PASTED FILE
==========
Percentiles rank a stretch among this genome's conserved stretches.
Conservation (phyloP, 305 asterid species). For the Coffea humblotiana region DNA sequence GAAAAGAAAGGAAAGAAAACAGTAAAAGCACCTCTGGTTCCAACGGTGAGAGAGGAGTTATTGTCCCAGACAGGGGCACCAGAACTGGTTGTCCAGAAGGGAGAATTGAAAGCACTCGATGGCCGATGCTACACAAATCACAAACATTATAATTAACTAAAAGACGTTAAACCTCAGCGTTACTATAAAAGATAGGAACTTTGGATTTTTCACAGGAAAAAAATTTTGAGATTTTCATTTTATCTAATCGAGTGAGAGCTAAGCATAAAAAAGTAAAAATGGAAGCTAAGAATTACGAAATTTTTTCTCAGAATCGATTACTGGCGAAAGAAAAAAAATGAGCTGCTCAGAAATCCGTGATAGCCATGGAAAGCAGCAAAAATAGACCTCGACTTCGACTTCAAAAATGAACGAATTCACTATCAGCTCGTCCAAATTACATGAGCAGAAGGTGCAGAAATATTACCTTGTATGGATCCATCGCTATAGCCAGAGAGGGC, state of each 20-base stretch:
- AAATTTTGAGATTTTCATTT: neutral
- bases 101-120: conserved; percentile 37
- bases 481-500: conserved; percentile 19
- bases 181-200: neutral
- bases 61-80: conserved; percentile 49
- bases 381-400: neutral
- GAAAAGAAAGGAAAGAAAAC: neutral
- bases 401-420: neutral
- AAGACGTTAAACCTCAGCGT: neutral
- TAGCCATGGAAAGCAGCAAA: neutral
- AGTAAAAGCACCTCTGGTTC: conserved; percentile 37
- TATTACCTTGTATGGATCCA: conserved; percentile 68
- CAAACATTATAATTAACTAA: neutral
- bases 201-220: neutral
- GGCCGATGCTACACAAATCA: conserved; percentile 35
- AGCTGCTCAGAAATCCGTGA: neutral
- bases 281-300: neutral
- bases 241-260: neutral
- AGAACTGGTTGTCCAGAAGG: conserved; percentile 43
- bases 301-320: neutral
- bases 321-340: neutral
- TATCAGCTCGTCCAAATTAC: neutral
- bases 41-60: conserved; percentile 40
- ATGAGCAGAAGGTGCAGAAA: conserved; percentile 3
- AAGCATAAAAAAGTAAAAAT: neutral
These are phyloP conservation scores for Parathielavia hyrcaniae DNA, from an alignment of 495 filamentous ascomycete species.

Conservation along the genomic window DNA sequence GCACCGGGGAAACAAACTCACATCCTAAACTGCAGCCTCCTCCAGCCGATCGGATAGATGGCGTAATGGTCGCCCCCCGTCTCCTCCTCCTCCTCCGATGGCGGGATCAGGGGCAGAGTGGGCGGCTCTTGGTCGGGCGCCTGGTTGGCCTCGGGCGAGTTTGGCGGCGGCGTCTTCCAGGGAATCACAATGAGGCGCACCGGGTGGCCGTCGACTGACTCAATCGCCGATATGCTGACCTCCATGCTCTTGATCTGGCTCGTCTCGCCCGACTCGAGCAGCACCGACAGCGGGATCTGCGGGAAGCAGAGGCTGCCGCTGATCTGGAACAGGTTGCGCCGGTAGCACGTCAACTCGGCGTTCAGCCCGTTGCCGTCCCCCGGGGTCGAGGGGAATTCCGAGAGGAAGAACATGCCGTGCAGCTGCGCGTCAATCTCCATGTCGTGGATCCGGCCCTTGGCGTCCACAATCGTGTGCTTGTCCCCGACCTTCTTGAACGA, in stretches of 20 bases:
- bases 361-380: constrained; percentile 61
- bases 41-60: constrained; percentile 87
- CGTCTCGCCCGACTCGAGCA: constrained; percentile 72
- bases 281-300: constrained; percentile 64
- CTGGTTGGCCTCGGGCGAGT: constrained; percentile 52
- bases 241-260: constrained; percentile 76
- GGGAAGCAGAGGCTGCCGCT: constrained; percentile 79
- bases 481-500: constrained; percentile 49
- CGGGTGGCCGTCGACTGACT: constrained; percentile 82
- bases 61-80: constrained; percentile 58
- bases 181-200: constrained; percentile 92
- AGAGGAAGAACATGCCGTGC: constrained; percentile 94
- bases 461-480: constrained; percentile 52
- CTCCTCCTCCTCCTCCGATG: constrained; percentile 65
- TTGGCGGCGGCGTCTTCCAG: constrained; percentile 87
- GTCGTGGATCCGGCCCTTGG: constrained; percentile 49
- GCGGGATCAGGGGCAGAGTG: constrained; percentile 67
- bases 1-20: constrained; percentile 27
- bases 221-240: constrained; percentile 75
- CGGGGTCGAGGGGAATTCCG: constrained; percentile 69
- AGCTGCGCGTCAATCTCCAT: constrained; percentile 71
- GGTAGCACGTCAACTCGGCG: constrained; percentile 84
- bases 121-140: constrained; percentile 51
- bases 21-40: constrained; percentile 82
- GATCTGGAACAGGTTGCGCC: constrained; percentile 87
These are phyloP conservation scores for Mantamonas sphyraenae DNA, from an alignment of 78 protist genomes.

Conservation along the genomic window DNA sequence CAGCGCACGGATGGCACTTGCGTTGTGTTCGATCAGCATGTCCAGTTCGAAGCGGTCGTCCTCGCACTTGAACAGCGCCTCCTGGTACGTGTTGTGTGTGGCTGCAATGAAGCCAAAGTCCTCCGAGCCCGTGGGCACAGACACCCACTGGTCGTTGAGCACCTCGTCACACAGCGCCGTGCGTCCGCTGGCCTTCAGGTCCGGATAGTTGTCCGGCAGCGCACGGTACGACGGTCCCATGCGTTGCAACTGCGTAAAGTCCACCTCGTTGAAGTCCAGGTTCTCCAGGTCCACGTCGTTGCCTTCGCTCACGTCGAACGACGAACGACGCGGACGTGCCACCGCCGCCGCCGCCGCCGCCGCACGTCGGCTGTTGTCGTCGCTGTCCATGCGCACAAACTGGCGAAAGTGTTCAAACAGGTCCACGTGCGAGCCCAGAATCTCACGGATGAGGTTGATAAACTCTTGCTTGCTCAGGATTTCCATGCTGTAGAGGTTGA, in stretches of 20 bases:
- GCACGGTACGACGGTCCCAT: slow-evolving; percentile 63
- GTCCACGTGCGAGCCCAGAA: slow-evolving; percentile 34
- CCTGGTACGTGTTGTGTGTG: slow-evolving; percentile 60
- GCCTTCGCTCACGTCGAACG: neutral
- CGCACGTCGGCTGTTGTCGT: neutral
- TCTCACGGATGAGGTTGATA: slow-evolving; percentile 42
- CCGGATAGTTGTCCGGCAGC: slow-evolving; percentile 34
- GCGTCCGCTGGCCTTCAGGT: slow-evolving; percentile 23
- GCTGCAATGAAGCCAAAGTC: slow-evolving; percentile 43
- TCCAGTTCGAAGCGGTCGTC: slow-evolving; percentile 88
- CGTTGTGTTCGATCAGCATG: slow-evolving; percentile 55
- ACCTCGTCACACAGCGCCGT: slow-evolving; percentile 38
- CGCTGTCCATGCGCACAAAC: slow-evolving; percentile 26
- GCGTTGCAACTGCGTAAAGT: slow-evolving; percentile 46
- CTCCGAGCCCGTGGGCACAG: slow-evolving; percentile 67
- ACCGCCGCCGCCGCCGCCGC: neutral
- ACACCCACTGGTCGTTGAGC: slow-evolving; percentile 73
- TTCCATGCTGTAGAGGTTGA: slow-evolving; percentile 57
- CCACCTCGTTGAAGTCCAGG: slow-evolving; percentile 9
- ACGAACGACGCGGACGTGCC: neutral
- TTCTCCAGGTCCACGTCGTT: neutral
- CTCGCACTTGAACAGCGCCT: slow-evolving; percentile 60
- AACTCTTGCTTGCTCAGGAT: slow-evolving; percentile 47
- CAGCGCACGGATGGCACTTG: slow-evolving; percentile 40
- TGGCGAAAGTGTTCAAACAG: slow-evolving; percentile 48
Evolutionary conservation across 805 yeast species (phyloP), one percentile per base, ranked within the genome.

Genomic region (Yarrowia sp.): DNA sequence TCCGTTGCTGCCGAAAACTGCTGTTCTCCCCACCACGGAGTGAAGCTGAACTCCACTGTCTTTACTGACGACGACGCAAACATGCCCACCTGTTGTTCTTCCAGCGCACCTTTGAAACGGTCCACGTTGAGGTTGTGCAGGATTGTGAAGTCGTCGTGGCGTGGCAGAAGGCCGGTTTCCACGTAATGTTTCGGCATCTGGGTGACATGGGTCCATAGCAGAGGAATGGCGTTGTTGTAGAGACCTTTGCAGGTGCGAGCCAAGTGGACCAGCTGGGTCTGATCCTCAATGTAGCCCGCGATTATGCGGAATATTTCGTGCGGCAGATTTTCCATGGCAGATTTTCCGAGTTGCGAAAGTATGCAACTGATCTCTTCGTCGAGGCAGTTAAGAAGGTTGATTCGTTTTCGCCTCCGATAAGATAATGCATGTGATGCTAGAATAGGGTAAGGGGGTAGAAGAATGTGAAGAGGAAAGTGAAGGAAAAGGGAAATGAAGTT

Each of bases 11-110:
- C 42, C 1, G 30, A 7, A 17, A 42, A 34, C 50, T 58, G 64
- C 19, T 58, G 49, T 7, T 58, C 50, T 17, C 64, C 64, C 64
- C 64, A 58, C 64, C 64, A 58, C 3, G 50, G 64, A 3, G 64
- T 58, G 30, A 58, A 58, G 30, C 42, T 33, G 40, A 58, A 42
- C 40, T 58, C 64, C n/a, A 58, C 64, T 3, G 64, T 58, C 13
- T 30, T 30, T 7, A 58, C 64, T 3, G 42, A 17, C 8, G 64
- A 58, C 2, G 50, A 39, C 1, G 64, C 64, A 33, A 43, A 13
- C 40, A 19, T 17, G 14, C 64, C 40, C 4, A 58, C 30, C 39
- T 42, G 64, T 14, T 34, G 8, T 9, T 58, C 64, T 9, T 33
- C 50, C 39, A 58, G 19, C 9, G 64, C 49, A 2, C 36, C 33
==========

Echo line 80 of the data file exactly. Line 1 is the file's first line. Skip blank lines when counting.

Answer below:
- CAGCGCACGGATGGCACTTG: slow-evolving; percentile 40